Mobile, Tablets, and the Need for an Extended E-Reading Experience

Imagine buying a book from the book store and only being allowed to use a yellow highlighter to highlight that book and not being able to add any notes as you read it.  Seems pretty ridiculous, doesn’t it?  Yet we’re forced into that with today’s default readers on devices such as the iPhone and iPad, or even Amazon’s Kindle or many readers on Android devices.  Right now when you read books, you’re forced into the experience the manufacturer of the device you’re reading on has decided they want you to experience.

On the iPhone and iPad, we’re provided with iBooks, a beautiful reading experience and great store to go with it that will even let you import PDFs and ePub-formatted books and documents.  However, for the static content we read on these devices, we’re stuck with only the ability to highlight in the colors they give us, copy, select, and a limited set of features to extend that reading experience.  What if I want to draw a picture on the book?  What if I want to add a text note?  What if I want to share the text I just highlighted to Facebook?  The same goes for other devices like the Kindle, and even Android, and I bet the same for upcoming Windows smart phones.  It has been this way on PDA Readers since Palm and Handspring even.  The reading experience on these readers of static, published content simply isn’t extendible, and it hasn’t evolved much in ages.

We need a Reader that has an API attached to it.  The API should tie into the highlighting, the selecting, the turning of the pages, the rendering of the content, the bookmarking, and more, so app developers can alter the reading experience beyond what comes with the device.  I’m talking about a plugin-type architecture for Reader apps that render static content.

Currently just about all modern web browsers support plugins.  If I want to render a website in a slightly different manner than what the website owner intended for my personal uses, I can do so, and it sticks to my browser and my browsing experience.  Currently, in Gmail I use Rapportive to provide more information about the people who are e-mailing me.  It uses a simple browser plugin that reads, identifies, and alters the content of Gmail in a manner that is relevant to me, in a manner that the makers of Gmail probably never considered (nor did the makers of my browser).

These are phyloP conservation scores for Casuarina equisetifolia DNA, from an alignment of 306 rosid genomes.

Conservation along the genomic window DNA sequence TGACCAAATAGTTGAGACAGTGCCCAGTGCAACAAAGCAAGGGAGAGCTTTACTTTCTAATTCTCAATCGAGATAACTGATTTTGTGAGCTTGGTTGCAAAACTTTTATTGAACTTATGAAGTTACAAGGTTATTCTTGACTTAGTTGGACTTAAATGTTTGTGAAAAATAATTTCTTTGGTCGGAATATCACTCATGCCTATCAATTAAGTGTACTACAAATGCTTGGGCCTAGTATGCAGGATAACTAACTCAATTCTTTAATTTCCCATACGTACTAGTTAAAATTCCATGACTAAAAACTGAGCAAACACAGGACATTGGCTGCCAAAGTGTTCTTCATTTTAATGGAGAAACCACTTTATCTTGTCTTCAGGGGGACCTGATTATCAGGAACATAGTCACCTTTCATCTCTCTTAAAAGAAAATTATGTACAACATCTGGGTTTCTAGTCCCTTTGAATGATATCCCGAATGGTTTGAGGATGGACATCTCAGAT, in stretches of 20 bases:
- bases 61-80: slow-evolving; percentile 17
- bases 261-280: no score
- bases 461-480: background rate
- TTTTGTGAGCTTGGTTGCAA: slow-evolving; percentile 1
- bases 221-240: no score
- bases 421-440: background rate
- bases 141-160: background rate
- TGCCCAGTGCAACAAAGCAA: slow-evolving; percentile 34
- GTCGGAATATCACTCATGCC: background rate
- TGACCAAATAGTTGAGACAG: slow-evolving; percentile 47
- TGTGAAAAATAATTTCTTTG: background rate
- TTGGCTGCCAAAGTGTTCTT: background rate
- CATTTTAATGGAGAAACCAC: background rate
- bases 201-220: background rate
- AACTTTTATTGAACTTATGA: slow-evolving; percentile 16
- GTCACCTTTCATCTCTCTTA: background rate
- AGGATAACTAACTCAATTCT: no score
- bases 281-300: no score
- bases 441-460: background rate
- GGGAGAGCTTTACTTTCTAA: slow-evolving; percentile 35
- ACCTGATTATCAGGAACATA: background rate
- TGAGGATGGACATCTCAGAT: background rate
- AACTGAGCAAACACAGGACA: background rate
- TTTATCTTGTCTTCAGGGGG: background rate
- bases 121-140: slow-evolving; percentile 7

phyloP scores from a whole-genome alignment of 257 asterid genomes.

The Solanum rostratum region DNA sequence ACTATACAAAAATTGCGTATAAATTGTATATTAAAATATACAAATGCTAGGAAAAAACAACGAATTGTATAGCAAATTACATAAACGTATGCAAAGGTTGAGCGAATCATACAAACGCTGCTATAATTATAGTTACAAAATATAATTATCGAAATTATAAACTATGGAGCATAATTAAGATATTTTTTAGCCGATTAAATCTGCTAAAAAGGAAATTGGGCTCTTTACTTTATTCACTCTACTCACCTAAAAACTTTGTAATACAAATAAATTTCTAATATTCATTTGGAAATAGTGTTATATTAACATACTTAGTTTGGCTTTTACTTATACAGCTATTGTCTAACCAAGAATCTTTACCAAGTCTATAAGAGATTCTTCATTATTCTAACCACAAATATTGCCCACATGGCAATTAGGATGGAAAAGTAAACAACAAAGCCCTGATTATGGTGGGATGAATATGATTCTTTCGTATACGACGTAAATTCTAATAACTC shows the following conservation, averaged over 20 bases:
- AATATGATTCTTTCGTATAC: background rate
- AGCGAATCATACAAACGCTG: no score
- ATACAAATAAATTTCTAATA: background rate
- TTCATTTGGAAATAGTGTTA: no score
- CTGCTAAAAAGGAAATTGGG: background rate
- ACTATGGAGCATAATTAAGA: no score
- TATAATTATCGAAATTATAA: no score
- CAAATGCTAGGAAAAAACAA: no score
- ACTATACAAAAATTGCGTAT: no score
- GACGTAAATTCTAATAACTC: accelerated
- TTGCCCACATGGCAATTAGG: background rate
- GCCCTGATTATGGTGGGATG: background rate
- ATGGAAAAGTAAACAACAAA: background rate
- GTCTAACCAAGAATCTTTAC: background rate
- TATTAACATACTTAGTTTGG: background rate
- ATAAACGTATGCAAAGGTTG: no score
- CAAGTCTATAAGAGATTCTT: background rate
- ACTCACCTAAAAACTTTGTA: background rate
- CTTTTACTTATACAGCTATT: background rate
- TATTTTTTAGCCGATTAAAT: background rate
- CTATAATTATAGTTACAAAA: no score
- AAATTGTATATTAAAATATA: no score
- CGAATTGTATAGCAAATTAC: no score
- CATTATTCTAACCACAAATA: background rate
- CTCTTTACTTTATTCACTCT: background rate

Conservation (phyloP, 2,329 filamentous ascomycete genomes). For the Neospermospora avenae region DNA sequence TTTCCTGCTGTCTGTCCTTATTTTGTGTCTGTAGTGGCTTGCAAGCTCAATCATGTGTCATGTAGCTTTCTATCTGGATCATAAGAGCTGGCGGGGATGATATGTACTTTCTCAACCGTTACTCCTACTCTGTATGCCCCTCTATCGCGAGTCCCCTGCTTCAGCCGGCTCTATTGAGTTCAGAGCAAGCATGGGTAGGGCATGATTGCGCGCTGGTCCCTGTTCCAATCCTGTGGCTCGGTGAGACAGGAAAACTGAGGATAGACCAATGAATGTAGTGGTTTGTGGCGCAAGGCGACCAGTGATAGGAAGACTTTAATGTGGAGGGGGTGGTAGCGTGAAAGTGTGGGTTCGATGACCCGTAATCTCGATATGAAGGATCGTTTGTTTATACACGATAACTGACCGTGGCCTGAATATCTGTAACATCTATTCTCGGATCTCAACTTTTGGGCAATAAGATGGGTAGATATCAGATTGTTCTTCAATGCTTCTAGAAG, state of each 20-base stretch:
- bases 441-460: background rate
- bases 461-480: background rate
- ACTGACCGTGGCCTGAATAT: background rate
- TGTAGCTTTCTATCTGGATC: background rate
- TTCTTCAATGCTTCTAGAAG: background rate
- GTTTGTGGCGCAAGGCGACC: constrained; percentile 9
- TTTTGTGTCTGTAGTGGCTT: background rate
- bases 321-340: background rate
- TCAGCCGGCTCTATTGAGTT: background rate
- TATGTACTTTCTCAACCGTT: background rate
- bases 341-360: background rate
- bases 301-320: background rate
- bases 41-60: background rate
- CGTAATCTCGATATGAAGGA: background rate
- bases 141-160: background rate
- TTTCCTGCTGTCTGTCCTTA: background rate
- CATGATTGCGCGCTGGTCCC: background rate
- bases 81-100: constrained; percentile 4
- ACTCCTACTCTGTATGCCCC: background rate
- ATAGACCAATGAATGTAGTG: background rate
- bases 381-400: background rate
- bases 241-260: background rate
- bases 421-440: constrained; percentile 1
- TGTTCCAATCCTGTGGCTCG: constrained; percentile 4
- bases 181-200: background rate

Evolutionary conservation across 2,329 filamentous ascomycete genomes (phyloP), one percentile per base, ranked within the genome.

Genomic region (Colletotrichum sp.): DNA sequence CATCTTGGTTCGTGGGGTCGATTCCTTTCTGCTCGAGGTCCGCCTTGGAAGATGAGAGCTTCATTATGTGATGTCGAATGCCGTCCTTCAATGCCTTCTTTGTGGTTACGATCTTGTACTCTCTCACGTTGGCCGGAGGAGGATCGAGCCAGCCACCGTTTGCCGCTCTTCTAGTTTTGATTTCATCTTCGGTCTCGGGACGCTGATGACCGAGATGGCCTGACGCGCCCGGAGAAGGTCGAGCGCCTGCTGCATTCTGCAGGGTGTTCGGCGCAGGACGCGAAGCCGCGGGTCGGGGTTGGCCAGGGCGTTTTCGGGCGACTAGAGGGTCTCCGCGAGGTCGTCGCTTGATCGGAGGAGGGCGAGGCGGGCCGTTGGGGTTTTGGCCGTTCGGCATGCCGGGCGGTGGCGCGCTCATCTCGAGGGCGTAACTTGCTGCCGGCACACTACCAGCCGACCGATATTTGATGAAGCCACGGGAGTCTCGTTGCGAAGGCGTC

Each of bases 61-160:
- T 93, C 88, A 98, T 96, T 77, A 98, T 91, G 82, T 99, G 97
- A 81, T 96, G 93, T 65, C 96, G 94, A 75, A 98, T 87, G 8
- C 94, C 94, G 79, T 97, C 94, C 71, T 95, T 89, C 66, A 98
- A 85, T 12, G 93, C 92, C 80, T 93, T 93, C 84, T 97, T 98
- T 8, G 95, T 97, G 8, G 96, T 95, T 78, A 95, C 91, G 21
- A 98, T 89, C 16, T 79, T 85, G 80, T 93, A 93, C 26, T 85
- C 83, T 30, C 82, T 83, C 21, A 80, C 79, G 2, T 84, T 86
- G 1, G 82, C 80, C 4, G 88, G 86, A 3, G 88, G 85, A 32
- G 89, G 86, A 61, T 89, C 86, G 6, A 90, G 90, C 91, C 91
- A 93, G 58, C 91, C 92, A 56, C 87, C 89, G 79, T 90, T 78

Imagine as you’re reading a book, being able to pull in the relevant Tweets of other people reading that book at the same time.  Imagine being able to share bits about what you’re reading with your Twitter and Facebook friends.  Imagine reading a book, and having it automatically notice your Facebook account, it reads information about you from that Facebook account, and it alters the content of the book based on who you are, perhaps even bringing you into the experience.  Imagine the ramifications of this for Text Books that can learn about you as they present information you can learn from.

Currently we’re reinventing the wheel over and over again as developers create new mobile apps that recreate the reader experience in various ways.  My publisher, O’Reilly, for instance, is creating individual applications in the app store just so they can have more control over the publishing experience for their books (at least I’m guessing that’s why they do it), and their readers get the experience they want to provide. (search for “FBML Essentials” in the app store to find my book)  What would happen if Apple instead provided the basic reader, and O’Reilly could then provide just the extension necessary for that basic reader to customize the experience for their readers.

By extending the basic book reader on mobile and tablet devices, I think we’ll see a new revolution in the way books are published that print books simply cannot provide.  It’s time we break out of the static book reading experience and provide an open, extendible experience that any developer can use to alter the way your books are presented to you, and at the same time you, the reader get to choose the best way you want to read that book.  This is the future.  This is the future with no log in button I talked about earlier.  It’s the Building Block Web, applied to books.